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Building a relationship in 3 seconds, or lessBy
By Emily Adams
Goldfish have a notoriously short attention span – most say nine seconds. Despite the fact that our brains are bigger than the bowl a goldfish lives in, our attention span is shorter.
According to a recent study, the average adult’s attention span is down to eight seconds, down from the 12-second attention span commonly cited a short 15 years ago. Most blame the “mobile revolution” for our flitting focus.
But this article is not about the “8-Second Rule” – the rule that says you have to grab attention and send a memorable message in eight seconds or less – because for most small businesses, the challenge is much bigger.
Mobile convenience is giving business owners smaller spaces to present their message. As the message shrinks, the challenge grows.
Twitter is the prototypical bite-sized message, giving users only 140 characters to post their news and updates. Ten years later, its format has been a hit with users, as Twitter is the third-most popular social network, behind only Facebook and YouTube.
But social media is not the only place where the space and time we have to communicate is shrinking.
Potential customers will decide whether to open or trash your email based on the 100 characters that show in the “preview” in their inbox or on their mobile phone.
If you are running paid search with Google AdWords, you have only 95 characters to make an impression.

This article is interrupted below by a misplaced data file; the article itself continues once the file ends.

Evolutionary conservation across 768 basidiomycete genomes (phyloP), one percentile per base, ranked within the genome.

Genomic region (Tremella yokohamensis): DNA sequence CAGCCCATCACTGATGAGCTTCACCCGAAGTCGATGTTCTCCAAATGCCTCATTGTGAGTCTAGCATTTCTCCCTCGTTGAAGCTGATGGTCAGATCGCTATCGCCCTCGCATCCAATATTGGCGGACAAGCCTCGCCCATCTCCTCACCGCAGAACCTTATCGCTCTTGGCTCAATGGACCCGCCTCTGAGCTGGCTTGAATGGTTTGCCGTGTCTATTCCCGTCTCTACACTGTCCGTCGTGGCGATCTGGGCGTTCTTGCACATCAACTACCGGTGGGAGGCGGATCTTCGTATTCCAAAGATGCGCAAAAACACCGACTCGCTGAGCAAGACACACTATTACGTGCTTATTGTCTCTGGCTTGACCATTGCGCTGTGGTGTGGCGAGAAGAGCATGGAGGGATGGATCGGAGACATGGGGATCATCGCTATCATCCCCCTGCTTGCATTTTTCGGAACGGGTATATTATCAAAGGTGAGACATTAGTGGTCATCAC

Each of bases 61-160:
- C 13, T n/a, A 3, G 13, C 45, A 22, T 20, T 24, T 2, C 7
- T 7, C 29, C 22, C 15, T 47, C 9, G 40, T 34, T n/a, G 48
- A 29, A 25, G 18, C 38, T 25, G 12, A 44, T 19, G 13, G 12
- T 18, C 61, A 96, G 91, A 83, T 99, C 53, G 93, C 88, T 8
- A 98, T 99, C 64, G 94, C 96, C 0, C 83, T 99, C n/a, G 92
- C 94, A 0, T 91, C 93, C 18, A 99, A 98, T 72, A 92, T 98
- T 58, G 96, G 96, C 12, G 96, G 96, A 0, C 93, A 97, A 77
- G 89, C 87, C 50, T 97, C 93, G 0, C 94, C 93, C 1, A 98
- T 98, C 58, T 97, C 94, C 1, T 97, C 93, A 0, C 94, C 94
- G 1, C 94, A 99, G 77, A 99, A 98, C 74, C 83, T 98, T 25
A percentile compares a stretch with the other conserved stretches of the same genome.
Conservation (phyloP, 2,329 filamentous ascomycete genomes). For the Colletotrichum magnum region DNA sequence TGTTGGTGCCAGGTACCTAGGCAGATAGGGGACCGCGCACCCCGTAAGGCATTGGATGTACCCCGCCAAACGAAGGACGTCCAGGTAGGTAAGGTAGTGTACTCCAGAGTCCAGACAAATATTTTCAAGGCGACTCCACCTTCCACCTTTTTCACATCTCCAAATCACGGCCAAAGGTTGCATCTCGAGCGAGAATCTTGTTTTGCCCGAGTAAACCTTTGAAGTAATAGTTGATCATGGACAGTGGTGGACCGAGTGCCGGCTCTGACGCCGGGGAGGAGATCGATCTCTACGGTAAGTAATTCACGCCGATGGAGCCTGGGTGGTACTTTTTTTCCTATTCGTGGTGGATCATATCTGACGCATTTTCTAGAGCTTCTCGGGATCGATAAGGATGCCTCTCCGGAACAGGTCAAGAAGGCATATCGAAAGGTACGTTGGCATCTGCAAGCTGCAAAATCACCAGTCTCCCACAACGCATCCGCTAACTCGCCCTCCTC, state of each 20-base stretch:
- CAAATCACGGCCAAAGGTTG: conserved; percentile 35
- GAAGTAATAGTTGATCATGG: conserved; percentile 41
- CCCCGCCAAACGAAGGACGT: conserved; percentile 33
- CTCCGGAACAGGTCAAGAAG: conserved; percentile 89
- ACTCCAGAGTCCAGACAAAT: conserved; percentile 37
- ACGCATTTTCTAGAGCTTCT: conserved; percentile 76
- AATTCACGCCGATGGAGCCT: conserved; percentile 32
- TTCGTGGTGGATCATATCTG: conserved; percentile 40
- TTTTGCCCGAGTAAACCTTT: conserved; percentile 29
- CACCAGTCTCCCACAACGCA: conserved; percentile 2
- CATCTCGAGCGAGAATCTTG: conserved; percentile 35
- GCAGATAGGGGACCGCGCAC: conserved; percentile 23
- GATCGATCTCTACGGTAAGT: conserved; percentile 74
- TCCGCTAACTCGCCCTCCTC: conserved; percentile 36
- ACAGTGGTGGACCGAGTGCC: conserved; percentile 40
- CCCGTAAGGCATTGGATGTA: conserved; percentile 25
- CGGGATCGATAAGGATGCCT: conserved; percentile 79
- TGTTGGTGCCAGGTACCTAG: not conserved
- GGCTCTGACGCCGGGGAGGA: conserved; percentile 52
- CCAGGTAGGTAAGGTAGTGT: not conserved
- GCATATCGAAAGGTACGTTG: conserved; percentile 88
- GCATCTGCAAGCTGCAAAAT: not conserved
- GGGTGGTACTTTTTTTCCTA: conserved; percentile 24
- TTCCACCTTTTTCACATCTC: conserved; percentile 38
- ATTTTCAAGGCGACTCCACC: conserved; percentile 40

That means that 140 characters make for a lengthy message by some standards. How long does it take you to read a tweet? That is how long you have to reach your customer.
More importantly, how much can you say in 140 characters? How should you use that limited space?
The problem with the eight-second rule is that you only get eight seconds if you earn them. Which means the challenge is actually much harder for business owners: they must earn that attention within the first three seconds.
You could do it with an image. But the cat is out of the bag: every other business is posting images, too. Competition is steep and crowded, so a photo alone will not cut it.
You cannot ignore the message. But between catchy slogans, taglines and hashtags, how do you stand out?
It is not easy. In fact, it is difficult to get it right. There is always a new theory to grab attention on mobile, another untested experiment being tried, and unproven strategies for online success that pop up every day.
When you set aside word count and image size and hashtags and colors, the one thing that must be at the heart of your message is a relationship.
The goal of marketing is to stand apart, to set yourself apart from your competition. You cannot do that if you look like and sound like everyone else, and you certainly cannot do that if you are not working to build a relationship.
So many businesses focus their attention online strictly on the sale, never teaching why you are different or better, and never giving the potential customer a reason to pay attention for more than three seconds.
A relationship gives your customers a reason to pay attention, be loyal and interact. More importantly, it gives customers a reason to give you their attention.
IF YOUR BUSINESS was a person, how would you describe it? How does it interact with and relate to your customer?
Answering those questions is key to understanding how to craft your messages in a way that builds the relationship every time, even when you only have three seconds.
Emily Adams is content manager at Automated Marketing Group, Littleton, CO. Reach her at firstname.lastname@example.org.
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